Before Taylor Swift wore the Swan Lake costumes in her Shake It Off video, Tchaikovsky composed the heart-wrenching score for Swan Lake 138 years ago and Ballet West’s founder Willam Christensen created the first full-length American production in 1940.
Swan Lake is the ultimate classical ballet. Filled with more than 50 dancers including ballerinas in dazzling tutus and a prince looking for love, Ballet West brings the Swan Lake fairy tale to life in Salt Lake City through February 15, 2015 at Capitol Theatre.
Premiered in 1877 by the Bolshoi Ballet in Moscow, Ballet West’s Artistic Director Adam Sklute first re-staged this production in 2010, and builds upon his quest to showcase the simple truth and humanity of the characters.
Swan Lake begins with the evil Baron von Rothbart—a cold and spiteful sorcerer who appears as half man, half bird of prey—abducting young Princess Odette and transforming her into a swan.
Next, we meet Prince Siegfried (danced by Principal Rex Tilton) on his 21st birthday. His mother, the Queen, hopes that he will soon marry and ascend to the throne, but the prince is uninterested. His friend, Wolfgang, entertains the court with the story of the bird creature who lives in the ruins by the lake and captures young women, turns them into swans and holds them in his power. At just that moment a flock of swans fly overhead and the party goes off in search of them.
At the lake, Prince Siegfried and the audience meet the beautiful swans—who become human by the light of the moon. Lead by the swan queen Odette (Principal Christiana Bennett) and Tall Swans, soloists Allison DeBona and Emily Adams, the swan maidens are mesmerizing in their elegant, feathered white tutus and graceful, avian-like movements.
The four Cygnets, who perform a rhythmic variation in perfect unison was, in a word, astounding.
Act III begins at Prince Siegfried’s birthday in the castle. Princesses are on hand in hopes of winning Siegfried’s hand in marriage. Baron von Rothbart and his daughter Odile—who has been turned into the evil twin of Odette through black magic—are the last to arrive.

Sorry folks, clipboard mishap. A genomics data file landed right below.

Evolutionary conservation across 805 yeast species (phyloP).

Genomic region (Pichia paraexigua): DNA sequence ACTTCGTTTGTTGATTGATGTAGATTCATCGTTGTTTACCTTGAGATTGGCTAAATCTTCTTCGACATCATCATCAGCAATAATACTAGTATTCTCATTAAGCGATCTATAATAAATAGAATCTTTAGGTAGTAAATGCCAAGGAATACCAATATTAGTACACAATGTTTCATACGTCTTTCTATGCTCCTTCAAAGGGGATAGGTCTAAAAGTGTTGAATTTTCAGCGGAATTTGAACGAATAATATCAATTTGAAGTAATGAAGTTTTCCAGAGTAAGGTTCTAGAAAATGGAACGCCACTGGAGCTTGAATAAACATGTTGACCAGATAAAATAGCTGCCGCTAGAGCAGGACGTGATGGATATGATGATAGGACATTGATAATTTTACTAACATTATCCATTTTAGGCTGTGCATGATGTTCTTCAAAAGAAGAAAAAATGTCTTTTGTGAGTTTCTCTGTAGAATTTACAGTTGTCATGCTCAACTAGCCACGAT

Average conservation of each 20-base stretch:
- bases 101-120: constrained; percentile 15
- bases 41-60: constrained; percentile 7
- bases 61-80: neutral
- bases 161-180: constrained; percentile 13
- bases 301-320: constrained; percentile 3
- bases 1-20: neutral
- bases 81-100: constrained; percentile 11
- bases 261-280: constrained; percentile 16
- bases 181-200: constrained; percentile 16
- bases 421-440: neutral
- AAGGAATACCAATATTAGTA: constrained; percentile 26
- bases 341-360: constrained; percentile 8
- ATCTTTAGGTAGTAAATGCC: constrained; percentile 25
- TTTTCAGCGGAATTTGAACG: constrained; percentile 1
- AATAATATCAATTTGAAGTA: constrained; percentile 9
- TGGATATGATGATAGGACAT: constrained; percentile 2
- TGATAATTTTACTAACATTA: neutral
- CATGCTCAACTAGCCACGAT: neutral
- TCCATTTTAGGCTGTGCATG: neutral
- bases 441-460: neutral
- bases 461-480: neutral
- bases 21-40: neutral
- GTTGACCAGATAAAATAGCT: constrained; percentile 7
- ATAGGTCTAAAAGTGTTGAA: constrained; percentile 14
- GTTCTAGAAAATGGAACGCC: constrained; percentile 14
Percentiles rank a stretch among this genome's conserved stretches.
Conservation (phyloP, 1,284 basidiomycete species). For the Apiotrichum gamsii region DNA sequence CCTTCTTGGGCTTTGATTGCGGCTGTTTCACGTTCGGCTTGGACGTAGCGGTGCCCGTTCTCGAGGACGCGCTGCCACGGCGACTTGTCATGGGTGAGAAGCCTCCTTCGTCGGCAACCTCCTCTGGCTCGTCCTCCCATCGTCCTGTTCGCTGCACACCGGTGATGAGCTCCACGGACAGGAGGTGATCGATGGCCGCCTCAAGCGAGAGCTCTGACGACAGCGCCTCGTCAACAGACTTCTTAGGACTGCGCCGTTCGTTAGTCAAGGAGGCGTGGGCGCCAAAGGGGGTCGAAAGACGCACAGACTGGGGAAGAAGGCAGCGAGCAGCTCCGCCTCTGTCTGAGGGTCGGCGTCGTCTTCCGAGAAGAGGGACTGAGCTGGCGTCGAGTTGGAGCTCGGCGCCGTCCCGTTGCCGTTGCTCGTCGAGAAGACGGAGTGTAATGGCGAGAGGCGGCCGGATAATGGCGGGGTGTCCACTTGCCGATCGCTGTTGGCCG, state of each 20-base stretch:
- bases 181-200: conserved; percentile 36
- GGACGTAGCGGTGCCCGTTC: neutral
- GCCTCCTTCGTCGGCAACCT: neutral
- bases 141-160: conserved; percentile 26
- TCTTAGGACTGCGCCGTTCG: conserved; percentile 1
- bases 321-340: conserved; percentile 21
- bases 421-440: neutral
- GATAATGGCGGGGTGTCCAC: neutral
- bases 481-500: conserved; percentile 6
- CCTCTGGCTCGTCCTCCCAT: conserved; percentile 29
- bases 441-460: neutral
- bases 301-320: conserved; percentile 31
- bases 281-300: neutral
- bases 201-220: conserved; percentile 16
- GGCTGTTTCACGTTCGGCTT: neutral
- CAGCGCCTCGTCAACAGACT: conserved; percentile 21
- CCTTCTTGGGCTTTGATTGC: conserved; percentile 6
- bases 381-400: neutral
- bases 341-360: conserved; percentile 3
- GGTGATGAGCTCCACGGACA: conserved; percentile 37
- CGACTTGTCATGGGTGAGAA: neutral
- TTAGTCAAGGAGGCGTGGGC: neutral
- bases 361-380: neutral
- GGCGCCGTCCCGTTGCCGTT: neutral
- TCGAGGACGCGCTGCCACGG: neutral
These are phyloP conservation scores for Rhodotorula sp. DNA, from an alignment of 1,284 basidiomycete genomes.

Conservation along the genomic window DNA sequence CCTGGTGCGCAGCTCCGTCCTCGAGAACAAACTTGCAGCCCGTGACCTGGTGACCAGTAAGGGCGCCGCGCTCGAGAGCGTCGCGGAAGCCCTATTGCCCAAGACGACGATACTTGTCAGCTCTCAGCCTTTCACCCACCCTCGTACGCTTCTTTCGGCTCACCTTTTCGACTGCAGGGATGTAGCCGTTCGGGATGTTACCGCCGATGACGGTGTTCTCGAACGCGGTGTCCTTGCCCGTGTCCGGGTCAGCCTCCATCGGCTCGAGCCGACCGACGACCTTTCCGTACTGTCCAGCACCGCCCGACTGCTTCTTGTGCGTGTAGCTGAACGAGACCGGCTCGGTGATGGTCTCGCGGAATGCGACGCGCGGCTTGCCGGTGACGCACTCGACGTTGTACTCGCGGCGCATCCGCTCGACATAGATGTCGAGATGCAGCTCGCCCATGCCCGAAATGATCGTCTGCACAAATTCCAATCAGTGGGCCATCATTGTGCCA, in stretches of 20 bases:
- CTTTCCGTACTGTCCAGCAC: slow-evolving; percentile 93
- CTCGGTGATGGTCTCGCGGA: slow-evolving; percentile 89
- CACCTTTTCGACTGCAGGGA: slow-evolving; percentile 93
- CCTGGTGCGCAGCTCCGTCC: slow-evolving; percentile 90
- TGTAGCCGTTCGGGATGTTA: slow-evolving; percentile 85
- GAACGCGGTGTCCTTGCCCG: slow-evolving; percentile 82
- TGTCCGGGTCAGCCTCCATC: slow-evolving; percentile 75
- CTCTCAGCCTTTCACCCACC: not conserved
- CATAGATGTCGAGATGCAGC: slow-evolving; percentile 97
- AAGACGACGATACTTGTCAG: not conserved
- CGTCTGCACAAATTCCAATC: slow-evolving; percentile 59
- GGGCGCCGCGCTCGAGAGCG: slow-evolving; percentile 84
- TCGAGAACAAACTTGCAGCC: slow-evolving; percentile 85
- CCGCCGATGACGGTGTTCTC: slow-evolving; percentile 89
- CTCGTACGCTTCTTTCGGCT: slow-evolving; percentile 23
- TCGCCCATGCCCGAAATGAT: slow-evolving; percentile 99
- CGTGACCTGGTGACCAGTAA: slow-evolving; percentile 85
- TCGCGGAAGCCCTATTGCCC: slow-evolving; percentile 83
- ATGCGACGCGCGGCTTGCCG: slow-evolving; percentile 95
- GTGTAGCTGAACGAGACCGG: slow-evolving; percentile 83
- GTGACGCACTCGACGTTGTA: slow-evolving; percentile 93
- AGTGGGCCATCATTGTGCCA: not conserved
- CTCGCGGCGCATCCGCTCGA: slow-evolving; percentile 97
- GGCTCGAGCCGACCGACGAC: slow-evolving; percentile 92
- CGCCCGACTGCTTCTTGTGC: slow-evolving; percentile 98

Principal Christiana Bennett, who also dances the role of Odile, does as convincing a job of portraying the conniving evil twin as she does the demure Odette. The prince and Odile dance and the fluidity between Tilton and Bennett is magical. The prince finally declares his love for Odile (believing she is Odette).
To the horror of those gathered, Rothbart reveals himself as the wicked sorcerer and celebrates Siegfried’s betrayal of Odette.
The final act opens at the lake. Fog envelopes the swans as they believe that all hope of breaking the spell cast upon them is lost. The prince arrives and Odette forgives him. Rothbart is furious and a fight ensues. The lovers realize that they must throw themselves on the rocks below to break the sorcerer’s spell. Siegfried and Odette are reunited and as the sun rises, the former swans emerge from the mist as young women freed from their swan forms.
Visually and artistically stunning from the corps to the queen, this production of Swan Lake is heightened further by the Ballet West Orchestra that performs the hauntingly beautiful Tchaikovsky score admirably and brings depth and a range of emotions to the performance.
Swan Lake could quite possibly be Ballet West’s finest production of the season.
Swan Lake continues at Capitol Theatre Wednesday-Sunday, February 11-15 with evening performances at 7:30 p.m. and matinee performances at 2 p.m. Tickets can be purchased at ArtTix.org.
To see the Swan Lake costumes in action in Taylor Swift’s Shake It Off video, view here: https://www.youtube.com/watch?v=nfWlot6h_JM or stop by the display in the Capitol Theatre lobby.
Better still, check out the outtake video with the ballerinas here: https://www.youtube.com/watch?v=kY-_D-IptZE.